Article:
Children’s Chances for Successful Life Vary Dramatically From State to State
A child born in Virginia is significantly more likely to experience success throughout life than the average child born in the United States, while a child born in New Mexico is likely to face an accumulating series of hurdles both educationally and economically, according to an analysis published by Education Week.
The analysis by the Editorial Projects in Education Research Center is based on the “Chance-for-Success Index,” which tracks state efforts to connect education from preschool through postsecondary education and training.
The index was developed by the EPE Research Center for Quality Counts 2007: From Cradle to Career, Connecting American Education From Birth to Adulthood, produced by Education Week with support from the Pew Center on the States.
The Chance-for-Success Index provides a perspective on the importance of education throughout a person’s lifetime and is based on 13 indicators that highlight whether young children get off to a good start, succeed in elementary and secondary school, and hit key educational and income benchmarks as adults.
Virginia, Connecticut, Minnesota, New Jersey, Maryland, Massachusetts, and New Hampshire rank at the top of the index, while Alabama, Mississippi, Tennessee, Texas, Arizona, Louisiana, and New Mexico lag significantly behind the national average in descending order.
The 13 indicators that make up the index capture key performance or attainment outcomes at various stages in a person’s lifetime or are correlated with later success. For example, in the early-childhood years, indicators include the percent of children living in families that earn a decent wage and the percent of children with at least one parent who has a post-secondary degree–factors that research shows have an impact on how well children perform in school.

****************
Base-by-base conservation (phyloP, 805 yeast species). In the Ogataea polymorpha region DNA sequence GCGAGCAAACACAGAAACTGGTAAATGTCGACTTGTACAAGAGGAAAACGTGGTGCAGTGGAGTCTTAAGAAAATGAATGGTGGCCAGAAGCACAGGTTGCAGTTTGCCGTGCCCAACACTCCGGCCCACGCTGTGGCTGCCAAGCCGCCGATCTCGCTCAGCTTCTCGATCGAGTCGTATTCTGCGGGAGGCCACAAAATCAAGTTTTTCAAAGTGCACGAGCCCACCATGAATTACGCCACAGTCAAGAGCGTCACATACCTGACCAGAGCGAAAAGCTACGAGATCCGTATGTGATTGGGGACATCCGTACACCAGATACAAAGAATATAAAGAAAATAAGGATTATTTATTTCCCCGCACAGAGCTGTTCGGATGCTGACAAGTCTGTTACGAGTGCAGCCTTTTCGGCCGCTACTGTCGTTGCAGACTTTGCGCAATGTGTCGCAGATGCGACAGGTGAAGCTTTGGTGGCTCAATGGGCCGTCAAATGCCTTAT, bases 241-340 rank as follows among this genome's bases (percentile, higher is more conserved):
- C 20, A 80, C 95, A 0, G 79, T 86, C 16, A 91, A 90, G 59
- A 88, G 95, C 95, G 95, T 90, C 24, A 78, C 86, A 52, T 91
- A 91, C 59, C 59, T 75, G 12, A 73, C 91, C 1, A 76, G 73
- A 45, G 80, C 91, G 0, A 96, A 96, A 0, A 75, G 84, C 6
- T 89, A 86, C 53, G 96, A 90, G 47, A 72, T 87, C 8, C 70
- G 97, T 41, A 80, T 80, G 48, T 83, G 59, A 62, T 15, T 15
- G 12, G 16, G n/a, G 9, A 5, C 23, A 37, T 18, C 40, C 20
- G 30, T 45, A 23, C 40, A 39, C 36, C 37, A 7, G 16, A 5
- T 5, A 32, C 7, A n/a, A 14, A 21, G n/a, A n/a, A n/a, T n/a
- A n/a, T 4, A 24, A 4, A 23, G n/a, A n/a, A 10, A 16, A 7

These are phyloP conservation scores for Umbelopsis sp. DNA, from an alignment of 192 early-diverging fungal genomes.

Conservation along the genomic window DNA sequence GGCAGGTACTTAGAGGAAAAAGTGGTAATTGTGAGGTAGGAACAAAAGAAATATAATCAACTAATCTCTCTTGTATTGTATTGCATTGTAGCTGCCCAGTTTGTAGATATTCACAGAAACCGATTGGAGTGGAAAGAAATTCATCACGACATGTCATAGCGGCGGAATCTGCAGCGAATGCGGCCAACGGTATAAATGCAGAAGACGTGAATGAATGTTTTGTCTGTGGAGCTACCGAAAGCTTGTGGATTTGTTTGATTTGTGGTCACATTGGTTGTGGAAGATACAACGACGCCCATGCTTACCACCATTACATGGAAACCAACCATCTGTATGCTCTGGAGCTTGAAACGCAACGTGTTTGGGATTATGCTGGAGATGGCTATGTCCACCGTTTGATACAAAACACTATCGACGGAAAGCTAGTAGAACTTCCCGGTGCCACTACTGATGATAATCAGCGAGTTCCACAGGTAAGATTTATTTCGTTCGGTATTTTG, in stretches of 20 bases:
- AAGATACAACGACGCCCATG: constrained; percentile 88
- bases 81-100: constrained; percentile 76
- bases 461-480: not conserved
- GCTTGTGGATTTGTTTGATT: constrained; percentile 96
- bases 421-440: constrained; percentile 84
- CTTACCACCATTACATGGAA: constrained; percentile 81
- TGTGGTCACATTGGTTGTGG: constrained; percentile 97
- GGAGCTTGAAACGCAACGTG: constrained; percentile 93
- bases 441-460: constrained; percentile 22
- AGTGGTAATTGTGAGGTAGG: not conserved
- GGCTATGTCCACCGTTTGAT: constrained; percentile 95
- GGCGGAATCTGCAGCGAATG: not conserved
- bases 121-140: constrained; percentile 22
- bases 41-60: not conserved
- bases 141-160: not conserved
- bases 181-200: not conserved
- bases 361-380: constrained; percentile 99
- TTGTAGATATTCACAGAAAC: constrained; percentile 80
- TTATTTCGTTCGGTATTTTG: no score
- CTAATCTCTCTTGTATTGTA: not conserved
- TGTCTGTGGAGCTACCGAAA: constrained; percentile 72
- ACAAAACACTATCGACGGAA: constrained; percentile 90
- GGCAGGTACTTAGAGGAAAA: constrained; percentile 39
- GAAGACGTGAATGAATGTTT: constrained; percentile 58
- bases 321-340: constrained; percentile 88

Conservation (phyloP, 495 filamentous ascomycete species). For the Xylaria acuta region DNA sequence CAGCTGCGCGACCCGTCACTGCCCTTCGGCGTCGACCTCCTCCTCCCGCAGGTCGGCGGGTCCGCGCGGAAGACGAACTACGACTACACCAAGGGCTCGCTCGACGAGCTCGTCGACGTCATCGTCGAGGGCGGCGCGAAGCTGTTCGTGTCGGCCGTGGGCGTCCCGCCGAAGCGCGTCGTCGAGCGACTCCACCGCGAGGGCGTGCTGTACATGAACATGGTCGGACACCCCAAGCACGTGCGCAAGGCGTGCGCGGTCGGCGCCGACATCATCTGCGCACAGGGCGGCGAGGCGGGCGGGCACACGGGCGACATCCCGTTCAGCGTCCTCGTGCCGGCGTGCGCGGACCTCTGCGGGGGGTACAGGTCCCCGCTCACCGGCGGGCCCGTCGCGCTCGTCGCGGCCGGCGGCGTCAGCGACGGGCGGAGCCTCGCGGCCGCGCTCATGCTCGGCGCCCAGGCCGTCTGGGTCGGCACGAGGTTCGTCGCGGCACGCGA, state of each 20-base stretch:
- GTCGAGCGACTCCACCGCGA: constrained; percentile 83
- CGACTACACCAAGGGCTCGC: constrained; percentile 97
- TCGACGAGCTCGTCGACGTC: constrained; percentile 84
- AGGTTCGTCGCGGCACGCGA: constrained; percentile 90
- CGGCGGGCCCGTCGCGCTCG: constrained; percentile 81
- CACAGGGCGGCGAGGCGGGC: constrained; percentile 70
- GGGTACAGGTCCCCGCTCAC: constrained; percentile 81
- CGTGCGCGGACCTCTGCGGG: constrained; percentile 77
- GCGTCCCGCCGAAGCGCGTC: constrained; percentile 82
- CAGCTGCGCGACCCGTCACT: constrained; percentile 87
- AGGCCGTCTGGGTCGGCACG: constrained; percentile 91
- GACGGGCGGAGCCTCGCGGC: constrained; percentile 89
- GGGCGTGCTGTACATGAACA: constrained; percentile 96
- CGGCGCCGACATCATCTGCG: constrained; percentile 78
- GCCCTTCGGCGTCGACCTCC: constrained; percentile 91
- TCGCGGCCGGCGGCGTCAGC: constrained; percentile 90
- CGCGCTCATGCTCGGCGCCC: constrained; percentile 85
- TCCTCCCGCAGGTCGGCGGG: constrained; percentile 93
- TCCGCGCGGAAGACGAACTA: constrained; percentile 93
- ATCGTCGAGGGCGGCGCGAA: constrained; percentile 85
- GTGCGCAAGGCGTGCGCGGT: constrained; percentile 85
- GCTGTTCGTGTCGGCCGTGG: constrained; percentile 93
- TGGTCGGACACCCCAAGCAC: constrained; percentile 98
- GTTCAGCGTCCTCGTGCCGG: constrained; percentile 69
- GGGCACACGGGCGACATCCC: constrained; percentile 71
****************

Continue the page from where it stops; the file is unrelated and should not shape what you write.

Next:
Virginia, for example, earns the highest Chance-for-Success score. The average child in Virginia starts out ahead of the curve: less likely to live in a low-income family and more likely to have college-educated parents. Those early advantages are amplified during the elementary-through-post-secondary years, when the typical young person enjoys higher achievement and is more likely to finish high school and continue on to college than in other states. Virginia’s well-educated adult population and strong economy offer ample opportunities to realize the returns to schooling as individuals enter the workforce. Similar conditions prevail in other high-ranking states, including Connecticut, Minnesota, and New Jersey.
A near-mirror image of this pattern occurs in the steadily declining trajectories of states such as New Mexico. There, weak school performance is unable to overcome, and may exacerbate, the early sociodemographic disadvantages of poverty, linguistic isolation, and low parental education. Among adults in New Mexico, educational attainment, income, and rates of steady employment all fall significantly below the national average. Other low-ranking states, such as Louisiana, Arizona, and Texas, share many of the same characteristics.
In general, the Index shows that individuals born in the South and the Southwest are least likely to experience success, while those residing in the Northeast and the North Central states are more likely to do so.
The EPE Research Center is the research division of the Bethesda, MD-based nonprofit Editorial Projects in Education. The Research Center conducts annual policy surveys and collects data for the Quality Counts, Diplomas Count, and Technology Counts annual reports and the Education Counts online database. It also contributes research and data to special reports in Education Week, Teacher Magazine, and edweek.org.
The Pew Center on the States, a division of the Pew Charitable Trusts, identifies critical issues facing states, examines diverse policy approaches, and shines a spotlight on nonpartisan, pragmatic solutions.